It's been 354 days since the Senate passed a farm bill in a vote of 66-27. Monday evening in a vote that looked very similar to the 75-22 cloture vote last week, the Senate passed a new farm bill and again puts pressure on the House to do the same.
S.954 would achieve $24 billion in savings, although $6 billion of those savings would have already occurred in sequestration cuts while the remaining $17 billion comes from farm support programs including eliminating the direct payment program to producers.
In all, the measure recommends the elimination of almost 100 federal programs. Conservation programs have also been streamlined and consolidated.
The bill includes $4 billion in nutrition cuts over 10 years, much less than the $20 billion in suggested nutrition cuts proposed in the House version.
The bill also makes changes to the crop insurance program, expanding it to several segments that did not previously have access to the program.
Only 14 amendments were voted on during the full floor debate, significantly fewer than last year's 73, although all but one of last year's approved amendments from the floor debate were incorporated into the original bill that came out of the Senate Agriculture Committee.
Sen. Pat Roberts (R., Kan.) criticized the lack of debate on this year's farm bill. “We considered 73 amendments on the floor. This year we only voted on 15 amendments even though more than 250 were filed. I was one of the few to have a vote on an amendment, but I had two more amendments filed and I cosponsored others that would have improved the bill. Many of my colleagues on both sides of the aisle were shut out of the debate entirely.”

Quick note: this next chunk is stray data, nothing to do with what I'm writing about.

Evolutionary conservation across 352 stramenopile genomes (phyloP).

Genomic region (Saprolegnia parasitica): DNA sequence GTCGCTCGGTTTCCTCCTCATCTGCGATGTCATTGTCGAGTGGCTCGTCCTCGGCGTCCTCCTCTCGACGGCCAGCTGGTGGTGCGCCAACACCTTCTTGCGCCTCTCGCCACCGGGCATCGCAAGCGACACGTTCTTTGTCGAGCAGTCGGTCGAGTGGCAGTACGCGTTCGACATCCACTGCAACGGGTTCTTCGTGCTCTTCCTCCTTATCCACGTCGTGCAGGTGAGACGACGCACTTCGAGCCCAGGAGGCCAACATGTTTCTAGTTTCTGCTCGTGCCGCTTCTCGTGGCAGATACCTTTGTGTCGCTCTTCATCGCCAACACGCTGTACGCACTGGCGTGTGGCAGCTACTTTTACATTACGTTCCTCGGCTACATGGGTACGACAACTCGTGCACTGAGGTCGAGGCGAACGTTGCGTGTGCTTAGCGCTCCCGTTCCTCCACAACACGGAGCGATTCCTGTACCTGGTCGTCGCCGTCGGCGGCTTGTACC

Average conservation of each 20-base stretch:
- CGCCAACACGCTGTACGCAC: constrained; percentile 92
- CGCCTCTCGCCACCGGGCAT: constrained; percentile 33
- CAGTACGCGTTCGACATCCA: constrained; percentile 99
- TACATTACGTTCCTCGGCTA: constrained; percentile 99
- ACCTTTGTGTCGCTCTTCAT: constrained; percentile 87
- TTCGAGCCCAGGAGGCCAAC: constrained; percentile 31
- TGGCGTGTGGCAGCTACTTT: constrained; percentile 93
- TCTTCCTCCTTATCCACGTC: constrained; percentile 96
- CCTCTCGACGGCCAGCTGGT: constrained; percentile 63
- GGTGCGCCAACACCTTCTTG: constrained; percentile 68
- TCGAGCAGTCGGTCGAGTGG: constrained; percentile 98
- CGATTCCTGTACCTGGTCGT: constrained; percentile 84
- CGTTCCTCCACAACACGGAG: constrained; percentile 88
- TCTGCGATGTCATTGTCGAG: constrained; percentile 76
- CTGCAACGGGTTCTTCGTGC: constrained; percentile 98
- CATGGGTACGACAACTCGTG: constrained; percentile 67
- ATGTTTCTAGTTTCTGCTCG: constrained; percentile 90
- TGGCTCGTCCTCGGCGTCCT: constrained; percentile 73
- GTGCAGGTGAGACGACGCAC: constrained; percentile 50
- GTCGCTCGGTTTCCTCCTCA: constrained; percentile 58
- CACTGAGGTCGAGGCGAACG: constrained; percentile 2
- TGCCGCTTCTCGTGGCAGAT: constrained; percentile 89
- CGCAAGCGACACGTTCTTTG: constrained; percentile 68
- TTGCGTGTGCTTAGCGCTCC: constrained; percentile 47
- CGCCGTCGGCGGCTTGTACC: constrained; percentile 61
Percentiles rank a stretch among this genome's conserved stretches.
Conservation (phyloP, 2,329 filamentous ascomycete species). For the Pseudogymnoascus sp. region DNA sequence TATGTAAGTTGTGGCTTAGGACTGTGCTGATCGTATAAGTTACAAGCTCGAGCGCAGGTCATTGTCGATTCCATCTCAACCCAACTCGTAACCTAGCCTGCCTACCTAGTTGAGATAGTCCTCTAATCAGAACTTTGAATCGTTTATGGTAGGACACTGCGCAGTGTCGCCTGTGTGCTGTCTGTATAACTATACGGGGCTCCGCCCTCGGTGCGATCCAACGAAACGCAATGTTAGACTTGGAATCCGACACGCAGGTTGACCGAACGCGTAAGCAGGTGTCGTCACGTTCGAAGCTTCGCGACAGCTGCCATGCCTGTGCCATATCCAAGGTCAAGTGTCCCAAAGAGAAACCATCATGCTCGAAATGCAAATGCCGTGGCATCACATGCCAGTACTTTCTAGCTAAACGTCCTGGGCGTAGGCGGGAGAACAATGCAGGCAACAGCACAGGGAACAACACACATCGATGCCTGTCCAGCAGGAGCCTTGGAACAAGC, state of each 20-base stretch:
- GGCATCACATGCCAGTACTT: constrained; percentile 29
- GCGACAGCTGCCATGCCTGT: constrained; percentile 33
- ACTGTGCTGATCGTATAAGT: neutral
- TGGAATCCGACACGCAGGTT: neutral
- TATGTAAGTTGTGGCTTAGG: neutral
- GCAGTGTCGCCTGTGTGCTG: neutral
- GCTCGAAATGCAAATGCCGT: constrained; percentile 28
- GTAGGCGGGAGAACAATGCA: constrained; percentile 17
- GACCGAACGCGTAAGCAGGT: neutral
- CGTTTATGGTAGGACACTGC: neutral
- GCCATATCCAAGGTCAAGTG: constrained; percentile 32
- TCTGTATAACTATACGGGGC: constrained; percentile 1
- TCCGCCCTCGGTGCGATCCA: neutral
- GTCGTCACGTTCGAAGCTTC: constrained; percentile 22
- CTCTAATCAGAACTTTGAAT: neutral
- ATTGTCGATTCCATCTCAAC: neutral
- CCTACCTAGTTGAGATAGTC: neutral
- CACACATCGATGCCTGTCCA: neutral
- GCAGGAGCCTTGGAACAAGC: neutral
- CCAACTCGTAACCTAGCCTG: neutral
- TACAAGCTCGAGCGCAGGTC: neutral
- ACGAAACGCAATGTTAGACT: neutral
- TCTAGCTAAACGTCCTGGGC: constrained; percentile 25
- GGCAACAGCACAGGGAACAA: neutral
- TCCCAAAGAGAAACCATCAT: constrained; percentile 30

The most significant amendment agreed to was Sen. Dick Durbin, (D., Ill.) and Sen. Tom Coburn's (R., Okla.) amendment 999, which would reduce crop insurance premiums from 62% to 47% for the richest 1% of farmers with adjusted gross incomes over $750,000 (an estimated 20,000 farmers total). The change would save an estimated $1 billion.
The inclusion of target price supports allowed Southern senators to get on board with supporting this year's Senate version, however it forced several Midwest senators to vote no on the bill. This includes last year's ag committee ranking member. Roberts voted no during committee and during last week's cloture vote because of what he says is a step back in farm program reforms and could set up the United States for additional world trade challenges.
The House looks to take up its farm bill version the week of June 17. Nutrition funding and the dairy program look to be the major sticking points. House Agriculture Committee ranking member Collin Peterson (D., Minn.) has expressed some concern of crossing the line of 218.
Peterson said he's optimistic the House will be able to consider its farm bill next week. "It’s going to be difficult but if everything stays on track, I believe it’s possible to get a bill to the President before the August recess, finally providing some certainty for our farmers, ranchers and consumers," Peterson said.